Tuesday, May 12, 2009

Mayor Lioneld Jordan attends Fayetteville High School public meeting on plans for new campus on old site

Please click on image to ENLARGE view of Mayor Lioneld Jordan at the Fayetteville High School cafeteria on May 11, 2009.

The Morning News

Local News for Northwest Arkansas
Questions Still Arise About High School Project
By Rose Ann Pearce
FAYETTEVILLE — A timeline for the construction of a new Fayetteville High School hasn't been developed but planners hope to keep interruption at a minimum, residents were told Monday.
About 50 parents, parents and some school employees attended a community meeting to discuss a campus master plan, developed by a New Orleans planning firm, and two variations put together by central office administrators.
After a brief review of the plan's development and contents, questions arose from the audience about construction, closing Stone Street, parking and the renovation of one portion of the existing high school, built in 1991, to be incorporated in the new construction.
James McGinty, a former school board candidate, said local residents still want more information about the new high school project.
"Parents are concerned about the facilities for their children. We need more discussion," McGinty said. "It's ridiculous to have such a small turnout. We need more information."
When pressed by Jeff Hebert, the Concordia LLC project manager, McGinty noted he wanted to see what student, teachers and district administrators have said they want to see in the new school.
"Sharing the information so everyone can see," McGinty suggested. Hebert said Concordia would consider that suggestion for its Web site.
Fayetteville School Board member Jim Halsell said he doesn't have sufficient information yet to make a decision on the high school project.
Several school board members attended the meeting as did Vicki Thomas, the district's new superintendent who takes over July 1 when Superintendent Bobby New retires.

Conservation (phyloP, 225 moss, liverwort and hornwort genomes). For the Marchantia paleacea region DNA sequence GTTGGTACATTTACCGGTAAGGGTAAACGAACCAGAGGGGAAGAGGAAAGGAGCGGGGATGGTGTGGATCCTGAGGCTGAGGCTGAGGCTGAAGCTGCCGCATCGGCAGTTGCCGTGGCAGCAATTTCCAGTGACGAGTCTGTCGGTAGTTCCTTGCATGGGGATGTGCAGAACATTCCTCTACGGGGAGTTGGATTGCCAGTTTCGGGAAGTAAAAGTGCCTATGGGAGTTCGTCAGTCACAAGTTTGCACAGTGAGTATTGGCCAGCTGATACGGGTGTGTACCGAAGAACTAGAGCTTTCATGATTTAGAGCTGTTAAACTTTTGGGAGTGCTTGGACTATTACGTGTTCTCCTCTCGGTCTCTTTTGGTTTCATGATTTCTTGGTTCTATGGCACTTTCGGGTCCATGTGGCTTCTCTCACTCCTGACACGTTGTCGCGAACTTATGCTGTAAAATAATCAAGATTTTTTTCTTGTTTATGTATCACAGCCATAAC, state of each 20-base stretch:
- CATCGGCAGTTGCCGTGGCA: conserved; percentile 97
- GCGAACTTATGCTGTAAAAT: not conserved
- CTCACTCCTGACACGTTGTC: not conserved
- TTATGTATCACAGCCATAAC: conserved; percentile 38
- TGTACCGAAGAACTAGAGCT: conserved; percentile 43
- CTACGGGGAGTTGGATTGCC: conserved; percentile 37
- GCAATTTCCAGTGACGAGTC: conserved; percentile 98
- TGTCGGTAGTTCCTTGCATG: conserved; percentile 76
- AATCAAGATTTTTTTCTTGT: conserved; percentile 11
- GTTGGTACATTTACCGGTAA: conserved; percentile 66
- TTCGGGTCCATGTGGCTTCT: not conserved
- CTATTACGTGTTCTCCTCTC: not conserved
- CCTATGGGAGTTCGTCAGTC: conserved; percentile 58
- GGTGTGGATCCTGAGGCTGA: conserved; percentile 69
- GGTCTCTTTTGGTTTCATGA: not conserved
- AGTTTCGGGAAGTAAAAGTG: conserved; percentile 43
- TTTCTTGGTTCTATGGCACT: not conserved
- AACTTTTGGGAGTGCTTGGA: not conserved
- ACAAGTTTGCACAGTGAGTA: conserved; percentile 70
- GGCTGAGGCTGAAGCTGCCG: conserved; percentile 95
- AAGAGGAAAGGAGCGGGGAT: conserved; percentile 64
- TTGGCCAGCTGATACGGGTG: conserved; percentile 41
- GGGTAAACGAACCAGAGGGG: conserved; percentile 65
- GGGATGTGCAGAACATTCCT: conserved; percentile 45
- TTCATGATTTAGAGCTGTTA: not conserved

Halsell predicted more information may be forthcoming on Wednesday when the board holds a workshop to talk about the money side of the project. The meeting is from 5 to 7 p.m.
He also suggested patrons will have "opportunity for input all summer."
One patron suggested the planning firm assemble a three-dimensional model of the campus master plan to help patrons better understand the new high school project. Concordia representatives said the planning process hasn't progressed far enough to build such a model now but consideration would be given down the road.
He agreed attendance was low Monday.
Halsell said attendance may have been impacted by the weather and concerts and other year-end activities going on at the schools.
Bobbie Hill, also an associate of Concordia LLC, said a construction timeline is also too early to develop but noted that the school will be built in phases with "minimal interruptions."
Students will move into new facilities as they are completed, she said.
Still, Hebert noted, "It won't be a bed of roses," adding that this type of phased construction goes on across the country when building new schools.


Cost Of New High School

• The master plan recommended by Concordia LLC is projected to cost $124 million.

• Variation 2 is projected to cost $110.6 million.

• Variation 3 is projected to cost $101.8 million.

Source: Staff Report

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